JERUSALEM - Reviving a much-criticized tactic, Israel killed a Palestinian militant leader yesterday by incinerating his car with a helicopter-fired missile in the middle of a crowded Gaza City street.
A passing 12-year-old Palestinian schoolboy was killed and 10 other Palestinians wounded in the midday raid, according to Palestinian hospital authorities.
The Israeli army said the target of the attack - the first of its kind in six weeks - was Aziz Mahmoud Shami, a senior local field commander in the military wing of Islamic Jihad. The slain man was a bodyguard and relative of Abdullah Shami, a high-ranking Islamic Jihad leader.
An Israeli military source said Shami had been planning a "major attack" inside the Gaza Strip, and had been behind an infiltration that killed three Israeli soldiers guarding a Jewish settlement. Shami also helped mastermind a 1995 double suicide bombing in the coastal city of Netanya that killed 21 people, the military source said.
Also yesterday, four Palestinian suspects were charged in a Palestinian military court with killing three American security men in a roadside explosion Oct. 15 in the northern Gaza Strip. The United States has been applying heavy pressure on the Palestinians to charge and convict the people responsible for the bombing.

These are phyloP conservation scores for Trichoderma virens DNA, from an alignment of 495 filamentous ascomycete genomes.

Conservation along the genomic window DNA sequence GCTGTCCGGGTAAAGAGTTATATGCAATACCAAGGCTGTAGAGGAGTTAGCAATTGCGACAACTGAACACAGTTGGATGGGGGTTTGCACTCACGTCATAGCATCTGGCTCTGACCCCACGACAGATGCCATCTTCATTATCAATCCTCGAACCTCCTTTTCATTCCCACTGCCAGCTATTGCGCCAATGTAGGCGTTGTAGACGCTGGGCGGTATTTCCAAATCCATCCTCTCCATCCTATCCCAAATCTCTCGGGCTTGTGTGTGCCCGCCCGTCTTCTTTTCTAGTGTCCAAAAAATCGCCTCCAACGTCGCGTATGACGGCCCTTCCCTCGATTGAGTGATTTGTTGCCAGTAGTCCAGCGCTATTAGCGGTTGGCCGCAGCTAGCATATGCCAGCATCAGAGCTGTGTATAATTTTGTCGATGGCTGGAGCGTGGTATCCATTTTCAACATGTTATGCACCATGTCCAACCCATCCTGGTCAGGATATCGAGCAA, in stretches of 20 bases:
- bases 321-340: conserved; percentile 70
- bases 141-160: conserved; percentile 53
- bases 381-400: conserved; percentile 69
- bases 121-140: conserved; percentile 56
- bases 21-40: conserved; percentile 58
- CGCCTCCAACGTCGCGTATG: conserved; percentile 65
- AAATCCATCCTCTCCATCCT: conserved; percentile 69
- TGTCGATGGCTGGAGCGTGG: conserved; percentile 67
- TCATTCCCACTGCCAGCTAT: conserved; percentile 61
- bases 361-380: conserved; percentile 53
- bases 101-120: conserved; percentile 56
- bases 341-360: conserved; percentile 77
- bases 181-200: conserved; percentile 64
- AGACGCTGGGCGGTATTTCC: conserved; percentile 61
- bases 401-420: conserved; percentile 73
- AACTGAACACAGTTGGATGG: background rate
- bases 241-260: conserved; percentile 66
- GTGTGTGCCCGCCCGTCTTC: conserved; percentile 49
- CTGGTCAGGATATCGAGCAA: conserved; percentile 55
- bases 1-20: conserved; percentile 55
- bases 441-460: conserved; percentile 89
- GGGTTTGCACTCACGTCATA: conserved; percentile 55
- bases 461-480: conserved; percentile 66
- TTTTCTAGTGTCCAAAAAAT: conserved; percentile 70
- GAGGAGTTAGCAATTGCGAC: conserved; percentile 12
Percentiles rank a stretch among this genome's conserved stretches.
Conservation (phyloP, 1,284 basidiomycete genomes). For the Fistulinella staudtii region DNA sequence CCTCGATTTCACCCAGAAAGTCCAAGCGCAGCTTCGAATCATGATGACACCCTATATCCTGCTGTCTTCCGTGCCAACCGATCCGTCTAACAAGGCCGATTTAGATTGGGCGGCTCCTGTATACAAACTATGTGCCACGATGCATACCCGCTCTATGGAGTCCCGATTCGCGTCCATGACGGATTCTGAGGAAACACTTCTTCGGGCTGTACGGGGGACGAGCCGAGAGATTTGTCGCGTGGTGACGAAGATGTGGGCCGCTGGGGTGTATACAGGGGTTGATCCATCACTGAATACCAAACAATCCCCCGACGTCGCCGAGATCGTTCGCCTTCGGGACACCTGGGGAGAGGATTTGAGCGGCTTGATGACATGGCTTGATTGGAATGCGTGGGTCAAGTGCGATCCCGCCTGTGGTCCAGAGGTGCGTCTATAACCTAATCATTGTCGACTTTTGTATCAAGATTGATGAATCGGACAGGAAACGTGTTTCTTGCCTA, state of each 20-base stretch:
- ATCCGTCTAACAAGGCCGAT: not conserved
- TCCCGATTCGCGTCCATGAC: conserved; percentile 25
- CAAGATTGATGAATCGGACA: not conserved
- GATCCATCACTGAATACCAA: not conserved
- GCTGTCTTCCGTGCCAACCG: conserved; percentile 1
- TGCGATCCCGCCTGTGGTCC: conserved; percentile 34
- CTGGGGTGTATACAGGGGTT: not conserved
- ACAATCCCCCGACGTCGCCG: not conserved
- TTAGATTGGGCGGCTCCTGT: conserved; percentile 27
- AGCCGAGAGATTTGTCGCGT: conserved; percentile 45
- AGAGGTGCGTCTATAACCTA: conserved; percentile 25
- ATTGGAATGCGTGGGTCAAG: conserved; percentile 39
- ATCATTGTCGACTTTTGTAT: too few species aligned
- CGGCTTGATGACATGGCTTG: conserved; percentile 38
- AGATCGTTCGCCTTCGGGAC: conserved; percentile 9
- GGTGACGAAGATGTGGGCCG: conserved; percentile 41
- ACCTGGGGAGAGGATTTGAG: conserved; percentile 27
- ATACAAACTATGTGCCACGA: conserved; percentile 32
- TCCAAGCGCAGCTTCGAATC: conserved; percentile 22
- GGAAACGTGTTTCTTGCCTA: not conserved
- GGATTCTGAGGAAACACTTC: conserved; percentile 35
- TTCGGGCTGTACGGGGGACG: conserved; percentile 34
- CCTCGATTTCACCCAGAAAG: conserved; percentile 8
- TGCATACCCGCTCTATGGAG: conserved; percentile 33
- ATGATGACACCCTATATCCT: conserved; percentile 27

The U.S. State Department had offered a $5 million reward for information leading to the attackers' conviction, and American officials had told the Palestinian Authority that unless the responsible parties were found and punished, some aid programs could be jeopardized.
A Palestinian prosecutor told the military court that the roadside bomb might have been aimed at Israeli tanks rather than a U.S. diplomatic vehicle, but evidence gathered previously by U.S. and Palestinian investigators suggested that the device was detonated by remote control as the American convoy passed.
The court set a trial date of Feb. 29.
Like many "targeted killings" in the past, the Israeli missile strike that killed Shami came at a busy intersection in Gaza City. International human rights groups and Palestinian officials have pointed out that it is nearly impossible to carry out such an attack without also harming civilians in the area.
Witnesses said F-16 fighter jets roared overhead just before the missile strike on Shami's car - a tactic commonly used by Israeli forces to disguise the sound of the approaching helicopter.
The strike, which set the vehicle ablaze, sprayed shrapnel over a wide area at a time when many Palestinians, young and old, were passing by on their way from prayers or school, onlookers said.
Two other Palestinian militants riding in the car with Shami were badly injured, Palestinian officials said.
Abdullah Shami, the cousin of the slain man, vowed that Islamic Jihad would take revenge.
The strike drew condemnation from Palestinian Prime Minister Ahmed Qureia, who called it an Israeli attempt to escalate tensions. Qureia, named to his post in September, has not met with Prime Minister Ariel Sharon, in part because Israel does not think he has taken the necessary measures against Palestinian militant groups.
The Los Angeles Times is a Tribune Publishing newspaper.